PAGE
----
Kenya telecoms market

07 October 2014 |


Situated on the equator on Africa’s east coast, Kenya is well-positioned for both national and international connectivity to neighbouring countries Tanzania, Uganda, South Sudan, Ethiopia and Somalia.



Despite facing a number of challenges politically, with a nationwide lack of confidence in the government and declining revenues from tourism, the country’s telecoms market looks set for major reform.

To date, Kenya’s key telecoms players have been Telkom Kenya (Orange), Safaricom, India’s Airtel and Essar Telecom Kenya (ETKL), which operates under the Yu Mobile brand. However, with Orange rumoured to be selling incumbent Telkom Kenya, and Yu Mobile finalising a deal to sell its assets to rival mobile players Safaricom and Airtel, this could all change.

Perhaps the most notable development, however, is the establishment of a new regulator, the Information and Communication Technology Authority of Kenya (ICTA). In January this year, all four mobile operators failed quality tests set by the Communications Commission of Kenya (CCK), which had set a target compliance level of 80%.

The quality tests included call rates, call set-up success rates, dropped calls, blocked calls, speech quality, handover success rate and signal strength, and Telkom Kenya achieved the highest with only 62%. Airtel, Yu Mobile and Safaricom achieved compliance levels of 50%, with the latter ranking worst for completed call rates and the number of dropped calls.

Failing compliance levels results in a penalty fine of KSh500,000 ($5691.5) for each operator. None have been compliant for the last three years but despite this, Safaricom’s operational licence was renewed by the CCK for a further 10 years in November 2013.

The role of the new regulator is also thought to be aimed at reducing Safaricom’s dominance in the mobile money market. As a clear leader in this market, Safaricom’s M-Pesa mobile money platform has kicked up a storm across Africa. Mobile money has continued to record steady growth in the region and in July 2014 the CCK gave three MVNOs licences for operation, all of which are expected to use these to launch mobile money services to rival those of Safaricom.

The MVNOs – Mobile Pay, Finserve Africa and Zioncell Kenya – are expected to start delivering services in the next few months, using infrastructure from existing operators, including Airtel.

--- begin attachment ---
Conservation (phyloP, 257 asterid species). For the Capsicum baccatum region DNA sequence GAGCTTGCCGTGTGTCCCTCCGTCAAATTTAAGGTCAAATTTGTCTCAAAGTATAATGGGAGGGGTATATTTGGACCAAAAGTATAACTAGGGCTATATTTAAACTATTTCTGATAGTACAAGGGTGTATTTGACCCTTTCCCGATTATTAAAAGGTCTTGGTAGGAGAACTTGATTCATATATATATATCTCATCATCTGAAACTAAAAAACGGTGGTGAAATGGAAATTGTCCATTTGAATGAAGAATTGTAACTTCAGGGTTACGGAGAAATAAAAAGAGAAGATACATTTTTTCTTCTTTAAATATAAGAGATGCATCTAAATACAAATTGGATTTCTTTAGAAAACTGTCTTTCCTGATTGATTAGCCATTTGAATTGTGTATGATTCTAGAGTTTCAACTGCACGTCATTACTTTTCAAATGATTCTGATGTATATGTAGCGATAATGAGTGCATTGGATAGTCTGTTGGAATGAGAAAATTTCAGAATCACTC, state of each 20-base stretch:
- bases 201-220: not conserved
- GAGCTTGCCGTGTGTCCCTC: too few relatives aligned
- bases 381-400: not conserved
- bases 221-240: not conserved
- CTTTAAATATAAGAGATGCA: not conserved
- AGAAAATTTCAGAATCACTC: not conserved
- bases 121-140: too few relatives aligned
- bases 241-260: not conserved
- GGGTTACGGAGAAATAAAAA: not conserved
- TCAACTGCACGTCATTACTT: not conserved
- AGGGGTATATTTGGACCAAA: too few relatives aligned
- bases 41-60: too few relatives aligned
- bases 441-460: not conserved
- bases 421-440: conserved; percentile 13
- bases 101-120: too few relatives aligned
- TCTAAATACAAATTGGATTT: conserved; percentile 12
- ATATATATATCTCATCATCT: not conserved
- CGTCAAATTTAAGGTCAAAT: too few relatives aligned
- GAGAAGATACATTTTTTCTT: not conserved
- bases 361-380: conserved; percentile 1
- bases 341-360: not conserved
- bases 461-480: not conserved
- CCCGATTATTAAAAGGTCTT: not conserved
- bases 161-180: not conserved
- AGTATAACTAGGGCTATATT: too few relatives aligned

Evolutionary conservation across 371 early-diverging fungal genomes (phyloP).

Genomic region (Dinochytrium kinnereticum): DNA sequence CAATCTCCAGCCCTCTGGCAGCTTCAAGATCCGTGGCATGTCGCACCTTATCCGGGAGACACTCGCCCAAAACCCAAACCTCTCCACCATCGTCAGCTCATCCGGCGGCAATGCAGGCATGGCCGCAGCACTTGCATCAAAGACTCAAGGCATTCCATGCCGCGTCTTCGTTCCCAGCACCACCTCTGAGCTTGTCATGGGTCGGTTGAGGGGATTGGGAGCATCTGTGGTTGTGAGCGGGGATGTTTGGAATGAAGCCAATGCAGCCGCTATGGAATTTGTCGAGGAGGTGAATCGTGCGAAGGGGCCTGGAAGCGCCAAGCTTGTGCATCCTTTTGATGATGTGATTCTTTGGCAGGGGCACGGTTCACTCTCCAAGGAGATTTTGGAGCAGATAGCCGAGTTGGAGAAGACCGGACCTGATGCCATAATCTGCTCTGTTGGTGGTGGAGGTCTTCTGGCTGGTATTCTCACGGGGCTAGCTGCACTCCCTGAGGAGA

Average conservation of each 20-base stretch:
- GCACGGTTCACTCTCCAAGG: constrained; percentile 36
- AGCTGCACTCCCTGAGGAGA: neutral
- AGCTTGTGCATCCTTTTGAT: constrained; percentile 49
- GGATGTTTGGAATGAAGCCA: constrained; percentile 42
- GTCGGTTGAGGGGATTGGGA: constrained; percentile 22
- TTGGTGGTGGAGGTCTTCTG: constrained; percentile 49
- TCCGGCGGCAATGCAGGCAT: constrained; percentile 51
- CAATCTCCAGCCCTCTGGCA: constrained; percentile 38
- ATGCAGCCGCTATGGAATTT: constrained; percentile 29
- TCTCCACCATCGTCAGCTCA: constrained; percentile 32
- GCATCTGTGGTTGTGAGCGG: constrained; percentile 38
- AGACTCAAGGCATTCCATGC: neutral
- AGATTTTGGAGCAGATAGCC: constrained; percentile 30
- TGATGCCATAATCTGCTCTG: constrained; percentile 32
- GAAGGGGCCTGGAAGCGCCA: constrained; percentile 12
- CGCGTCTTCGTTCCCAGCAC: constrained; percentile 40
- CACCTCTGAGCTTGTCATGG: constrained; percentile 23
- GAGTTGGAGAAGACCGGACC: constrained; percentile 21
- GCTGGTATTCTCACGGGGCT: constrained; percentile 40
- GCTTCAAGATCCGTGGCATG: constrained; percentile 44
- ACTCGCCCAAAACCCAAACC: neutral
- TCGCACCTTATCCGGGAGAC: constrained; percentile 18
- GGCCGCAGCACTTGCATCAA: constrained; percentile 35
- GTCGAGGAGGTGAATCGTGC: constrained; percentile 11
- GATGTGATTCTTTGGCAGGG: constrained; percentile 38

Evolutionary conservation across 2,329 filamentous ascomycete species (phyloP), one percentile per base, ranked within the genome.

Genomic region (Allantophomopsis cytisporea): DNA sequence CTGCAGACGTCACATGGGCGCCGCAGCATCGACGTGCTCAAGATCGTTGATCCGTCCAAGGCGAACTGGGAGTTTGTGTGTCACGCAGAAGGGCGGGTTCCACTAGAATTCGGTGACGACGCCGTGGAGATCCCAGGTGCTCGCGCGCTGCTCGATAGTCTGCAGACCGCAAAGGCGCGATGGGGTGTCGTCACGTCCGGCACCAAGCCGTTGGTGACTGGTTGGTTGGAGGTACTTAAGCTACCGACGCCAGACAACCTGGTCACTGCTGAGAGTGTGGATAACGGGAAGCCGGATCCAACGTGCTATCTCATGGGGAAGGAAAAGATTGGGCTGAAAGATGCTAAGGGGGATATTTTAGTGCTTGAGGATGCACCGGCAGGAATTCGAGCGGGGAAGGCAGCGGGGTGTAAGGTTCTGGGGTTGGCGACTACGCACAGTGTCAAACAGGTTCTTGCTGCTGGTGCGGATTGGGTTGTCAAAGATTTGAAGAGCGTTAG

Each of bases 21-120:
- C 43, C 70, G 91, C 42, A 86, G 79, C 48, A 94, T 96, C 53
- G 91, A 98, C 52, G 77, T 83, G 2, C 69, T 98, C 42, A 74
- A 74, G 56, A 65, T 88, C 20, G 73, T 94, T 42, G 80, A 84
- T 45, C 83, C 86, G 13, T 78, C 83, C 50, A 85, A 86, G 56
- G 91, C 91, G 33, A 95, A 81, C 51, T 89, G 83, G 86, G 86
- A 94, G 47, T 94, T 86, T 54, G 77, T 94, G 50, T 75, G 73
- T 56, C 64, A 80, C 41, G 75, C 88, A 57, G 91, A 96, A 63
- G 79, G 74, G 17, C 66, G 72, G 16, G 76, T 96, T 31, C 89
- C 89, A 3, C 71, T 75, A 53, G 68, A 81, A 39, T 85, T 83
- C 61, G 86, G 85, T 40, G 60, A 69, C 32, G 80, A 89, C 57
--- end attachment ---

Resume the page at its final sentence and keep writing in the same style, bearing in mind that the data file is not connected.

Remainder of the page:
But looking to exit this lucrative market is Orange’s Telkom Kenya, which put its operations in the country up for sale in April 2014, citing a drop in revenues over the last year. Although it is a leader in fixed-line services, Telkom Kenya (Orange) says it has been struggling to compete with Safaricom in the mobile market and Orange notified the Kenyan government that it intends to sell its 70% stake in the subsidiary.

However, later in the same month, Mickael Ghossein, CEO at Telkom Kenya, said that the company was instead trying to increase its market share and enhance its services through a number of strategic partners in the country, and the operator also announced the expansion of its national 3G network.



The expansion to Uasin Gishu County, Eldoret town, Iten and the Moi University forms part of Orange’s strategy to connect all counties in Kenya to its high-speed network. Ghossein adds that Orange is strengthening its national broadband reach by laying transport cables across Kenya in preparation for the launch of internet connectivity via optional fibre networks.

The Kenyan government, meanwhile, has confirmed plans to build a 4G network in 2015 and is in talks with a number of operators (which remain undisclosed) over its implementation. The country’s telecoms minister revealed in April that Kenya is looking to launch 4G broadband in a bid to raise the internet’s contribution to economic growth from 2.9% to 10% by 2017.

Another issue at the forefront of Kenyan telecoms is Safaricom and Airtel’s joint acquisition of Yu Mobile. The two companies made a joint $100 million bid for Essar’s Yu Mobile – the country’s smallest operator – in March this year. Safaricom intends to utilise Yu’s infrastructure to improve its network quality, while Airtel is keen for its 2.75 million subscriber base, but the acquisition still faces regulatory hurdles.